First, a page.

The Unity Circle Project started in October 2007 as a collaborative effort between IICRD, Save the Children, and Relief International-Schools Online (RI-SOL). Using a participatory approach, the Unity Circle project worked with Iraqi children living in Amman, Jordan, to identify the challenges they face and the strategies they have developed to cope with their experience of the war in Iraq and their present circumstances in Jordan - from their perspectives and rooted in their own personal experiences. Based on a fuller understanding of Iraqi children's lives, IICRD, Save the Children and RI-SOL make a series of recommendations in the Unity Circle Report.
The Unity Circle project is situated within a broader context of child rights research being conducted by an international consortium of research institutions, the International Child Protection and Rights Consortium (ICPRC). Made up of researchers from IICRD, Oxford University, the University of California Davis, and UNICEF’s Innocenti Research Center, the ICPRC aims to build an evidence base through participatory engagement with children that will strengthen our understanding of children’s rights, and thereby contribute to the development of maximally effective child protection policy and programming. The genuine participation of children underpins the 1989 Convention on the Rights of the Child (CRC) – the most widely ratified human rights treaty in the world.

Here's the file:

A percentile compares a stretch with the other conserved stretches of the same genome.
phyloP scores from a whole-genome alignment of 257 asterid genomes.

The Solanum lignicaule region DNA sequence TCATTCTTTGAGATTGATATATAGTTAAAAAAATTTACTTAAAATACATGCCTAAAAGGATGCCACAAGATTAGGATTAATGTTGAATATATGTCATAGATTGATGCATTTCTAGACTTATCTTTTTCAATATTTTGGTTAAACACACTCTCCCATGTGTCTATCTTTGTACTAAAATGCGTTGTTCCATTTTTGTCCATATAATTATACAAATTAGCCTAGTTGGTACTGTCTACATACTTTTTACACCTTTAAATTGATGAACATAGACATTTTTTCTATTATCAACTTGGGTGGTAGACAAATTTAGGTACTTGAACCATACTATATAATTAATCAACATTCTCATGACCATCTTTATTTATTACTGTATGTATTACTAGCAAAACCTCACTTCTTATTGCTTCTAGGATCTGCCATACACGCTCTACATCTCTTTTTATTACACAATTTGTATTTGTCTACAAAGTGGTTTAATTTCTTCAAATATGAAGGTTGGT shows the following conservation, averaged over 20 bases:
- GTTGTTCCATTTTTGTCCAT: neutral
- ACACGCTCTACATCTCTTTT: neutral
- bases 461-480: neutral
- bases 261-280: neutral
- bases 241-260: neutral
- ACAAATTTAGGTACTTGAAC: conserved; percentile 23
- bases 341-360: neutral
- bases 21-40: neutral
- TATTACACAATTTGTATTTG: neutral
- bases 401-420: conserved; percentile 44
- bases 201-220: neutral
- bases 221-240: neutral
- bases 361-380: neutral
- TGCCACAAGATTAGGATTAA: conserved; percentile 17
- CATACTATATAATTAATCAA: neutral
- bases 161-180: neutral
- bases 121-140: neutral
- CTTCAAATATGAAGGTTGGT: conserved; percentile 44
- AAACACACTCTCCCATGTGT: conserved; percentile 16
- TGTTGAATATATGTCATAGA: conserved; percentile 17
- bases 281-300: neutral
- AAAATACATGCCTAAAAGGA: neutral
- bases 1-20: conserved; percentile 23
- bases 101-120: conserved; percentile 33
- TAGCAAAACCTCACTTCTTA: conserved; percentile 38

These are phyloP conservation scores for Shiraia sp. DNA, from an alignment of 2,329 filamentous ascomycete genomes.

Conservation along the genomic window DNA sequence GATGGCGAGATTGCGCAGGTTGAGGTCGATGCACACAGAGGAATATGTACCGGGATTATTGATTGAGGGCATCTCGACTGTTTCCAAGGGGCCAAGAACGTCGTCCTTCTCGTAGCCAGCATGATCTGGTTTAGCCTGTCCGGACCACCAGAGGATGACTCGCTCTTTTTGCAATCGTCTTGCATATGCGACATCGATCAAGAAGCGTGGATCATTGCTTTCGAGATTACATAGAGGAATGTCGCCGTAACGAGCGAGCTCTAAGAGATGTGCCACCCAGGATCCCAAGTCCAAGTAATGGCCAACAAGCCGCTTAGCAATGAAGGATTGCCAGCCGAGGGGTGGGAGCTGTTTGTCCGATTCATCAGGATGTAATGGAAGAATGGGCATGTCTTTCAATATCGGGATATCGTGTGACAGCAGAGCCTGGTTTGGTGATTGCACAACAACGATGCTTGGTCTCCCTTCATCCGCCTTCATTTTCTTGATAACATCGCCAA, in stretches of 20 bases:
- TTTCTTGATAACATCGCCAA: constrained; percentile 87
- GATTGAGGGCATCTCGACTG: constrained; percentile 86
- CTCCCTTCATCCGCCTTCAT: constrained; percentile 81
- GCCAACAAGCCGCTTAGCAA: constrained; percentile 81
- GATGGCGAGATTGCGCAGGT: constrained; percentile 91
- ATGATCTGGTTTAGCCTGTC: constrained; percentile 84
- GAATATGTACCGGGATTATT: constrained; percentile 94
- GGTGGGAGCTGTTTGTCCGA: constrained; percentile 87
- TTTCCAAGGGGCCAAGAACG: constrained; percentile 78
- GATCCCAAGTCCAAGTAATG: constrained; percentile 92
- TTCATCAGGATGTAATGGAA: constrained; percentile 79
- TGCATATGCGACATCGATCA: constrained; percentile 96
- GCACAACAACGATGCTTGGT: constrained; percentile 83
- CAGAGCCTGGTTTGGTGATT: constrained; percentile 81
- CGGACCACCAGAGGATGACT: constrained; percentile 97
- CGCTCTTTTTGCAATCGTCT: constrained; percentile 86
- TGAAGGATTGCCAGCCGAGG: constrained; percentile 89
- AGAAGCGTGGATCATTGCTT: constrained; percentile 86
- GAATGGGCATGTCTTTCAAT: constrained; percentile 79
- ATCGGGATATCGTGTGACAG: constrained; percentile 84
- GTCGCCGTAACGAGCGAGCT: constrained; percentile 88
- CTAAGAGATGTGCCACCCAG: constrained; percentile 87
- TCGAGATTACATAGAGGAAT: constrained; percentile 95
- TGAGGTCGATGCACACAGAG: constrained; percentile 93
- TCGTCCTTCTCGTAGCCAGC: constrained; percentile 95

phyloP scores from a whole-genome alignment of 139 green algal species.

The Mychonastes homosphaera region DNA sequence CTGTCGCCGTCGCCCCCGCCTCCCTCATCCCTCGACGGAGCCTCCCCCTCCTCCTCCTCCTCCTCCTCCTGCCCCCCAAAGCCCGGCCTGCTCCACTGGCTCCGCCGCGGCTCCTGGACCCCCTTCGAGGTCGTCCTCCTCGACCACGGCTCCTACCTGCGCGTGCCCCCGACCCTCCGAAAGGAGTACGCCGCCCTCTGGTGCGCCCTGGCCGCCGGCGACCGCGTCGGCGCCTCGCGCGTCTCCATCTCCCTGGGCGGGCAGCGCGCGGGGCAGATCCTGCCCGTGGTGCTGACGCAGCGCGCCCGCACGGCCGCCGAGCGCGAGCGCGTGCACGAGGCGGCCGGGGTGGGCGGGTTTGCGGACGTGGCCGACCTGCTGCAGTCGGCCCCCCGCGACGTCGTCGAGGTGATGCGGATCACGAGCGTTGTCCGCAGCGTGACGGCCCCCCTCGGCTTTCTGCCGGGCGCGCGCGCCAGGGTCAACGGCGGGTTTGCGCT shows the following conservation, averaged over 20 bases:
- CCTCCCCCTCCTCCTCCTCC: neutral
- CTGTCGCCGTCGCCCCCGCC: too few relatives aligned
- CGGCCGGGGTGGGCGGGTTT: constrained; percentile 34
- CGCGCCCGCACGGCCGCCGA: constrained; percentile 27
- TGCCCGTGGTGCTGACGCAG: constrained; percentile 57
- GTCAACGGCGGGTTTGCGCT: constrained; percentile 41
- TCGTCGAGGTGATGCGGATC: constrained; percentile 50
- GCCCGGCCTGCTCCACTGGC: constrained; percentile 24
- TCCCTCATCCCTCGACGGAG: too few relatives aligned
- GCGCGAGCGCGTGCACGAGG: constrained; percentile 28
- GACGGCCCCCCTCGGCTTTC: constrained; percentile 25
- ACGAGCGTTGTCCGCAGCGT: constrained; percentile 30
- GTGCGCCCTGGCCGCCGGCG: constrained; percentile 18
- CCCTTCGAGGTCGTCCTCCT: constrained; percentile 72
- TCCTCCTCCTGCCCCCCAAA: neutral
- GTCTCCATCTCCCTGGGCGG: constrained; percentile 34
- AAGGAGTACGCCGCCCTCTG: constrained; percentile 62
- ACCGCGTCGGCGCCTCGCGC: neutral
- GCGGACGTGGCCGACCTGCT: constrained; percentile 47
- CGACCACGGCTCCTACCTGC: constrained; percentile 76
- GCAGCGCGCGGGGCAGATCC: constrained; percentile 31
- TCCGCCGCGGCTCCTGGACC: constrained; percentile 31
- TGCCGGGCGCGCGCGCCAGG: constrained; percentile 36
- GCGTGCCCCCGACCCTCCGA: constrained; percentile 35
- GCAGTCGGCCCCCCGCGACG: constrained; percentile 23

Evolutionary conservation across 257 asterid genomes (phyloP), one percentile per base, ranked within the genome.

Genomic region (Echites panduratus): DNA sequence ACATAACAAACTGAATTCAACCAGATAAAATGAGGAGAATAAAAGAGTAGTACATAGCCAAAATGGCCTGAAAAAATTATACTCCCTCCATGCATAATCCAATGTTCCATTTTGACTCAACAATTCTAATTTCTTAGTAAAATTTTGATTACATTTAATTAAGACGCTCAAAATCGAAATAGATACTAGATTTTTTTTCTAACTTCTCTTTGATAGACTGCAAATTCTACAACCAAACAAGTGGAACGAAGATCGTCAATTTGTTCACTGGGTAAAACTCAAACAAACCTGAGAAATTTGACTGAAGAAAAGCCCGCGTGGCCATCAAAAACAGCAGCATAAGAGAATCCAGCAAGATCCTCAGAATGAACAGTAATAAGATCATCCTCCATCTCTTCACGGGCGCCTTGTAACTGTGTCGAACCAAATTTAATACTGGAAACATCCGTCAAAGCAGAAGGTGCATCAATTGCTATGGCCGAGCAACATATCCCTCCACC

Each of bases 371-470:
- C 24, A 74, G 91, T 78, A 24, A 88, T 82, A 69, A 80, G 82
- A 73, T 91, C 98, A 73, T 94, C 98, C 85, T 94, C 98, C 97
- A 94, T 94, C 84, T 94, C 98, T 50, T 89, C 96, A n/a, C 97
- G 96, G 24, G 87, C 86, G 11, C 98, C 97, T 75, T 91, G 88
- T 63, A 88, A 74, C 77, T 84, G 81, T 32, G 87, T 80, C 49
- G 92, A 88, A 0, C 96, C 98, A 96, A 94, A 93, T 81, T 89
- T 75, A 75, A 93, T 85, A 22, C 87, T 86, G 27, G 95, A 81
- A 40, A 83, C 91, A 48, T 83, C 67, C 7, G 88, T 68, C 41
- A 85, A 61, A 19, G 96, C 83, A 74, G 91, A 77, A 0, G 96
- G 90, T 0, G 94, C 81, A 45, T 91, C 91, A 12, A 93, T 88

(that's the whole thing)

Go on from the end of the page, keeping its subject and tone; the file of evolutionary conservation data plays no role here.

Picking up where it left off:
The Unity Circle project with Iraqi children in Jordan is an example of the CRC’s principle of child participation in operation. Given donors’ genuine desire to support children’s rights as articulated in the CRC, this local-level project upholds the principles agreed on at an international level. The project was guided by three key questions aimed at building a better understanding of the challenges and risks that Iraqi girls and boys face, as well as their ‘resilience’ or capacity to respond to and overcome these challenges:
- What are the challenges to well-being facing Iraqi children in Amman, Jordan?
- What coping strategies are children using to respond to these challenges?
- What positive coping mechanisms or strengths of Iraqi children and their families can be encouraged and built upon in developing and improving programming interventions?
Approximately 96 Iraqi children participated in the project, meeting at least 11 times together over several months. The project reveals much about the reality of Iraqi children’s lives - previously not fully understood except by the children themselves. The findings also illuminate the strengths and resources that are available to Iraqi children and their parents.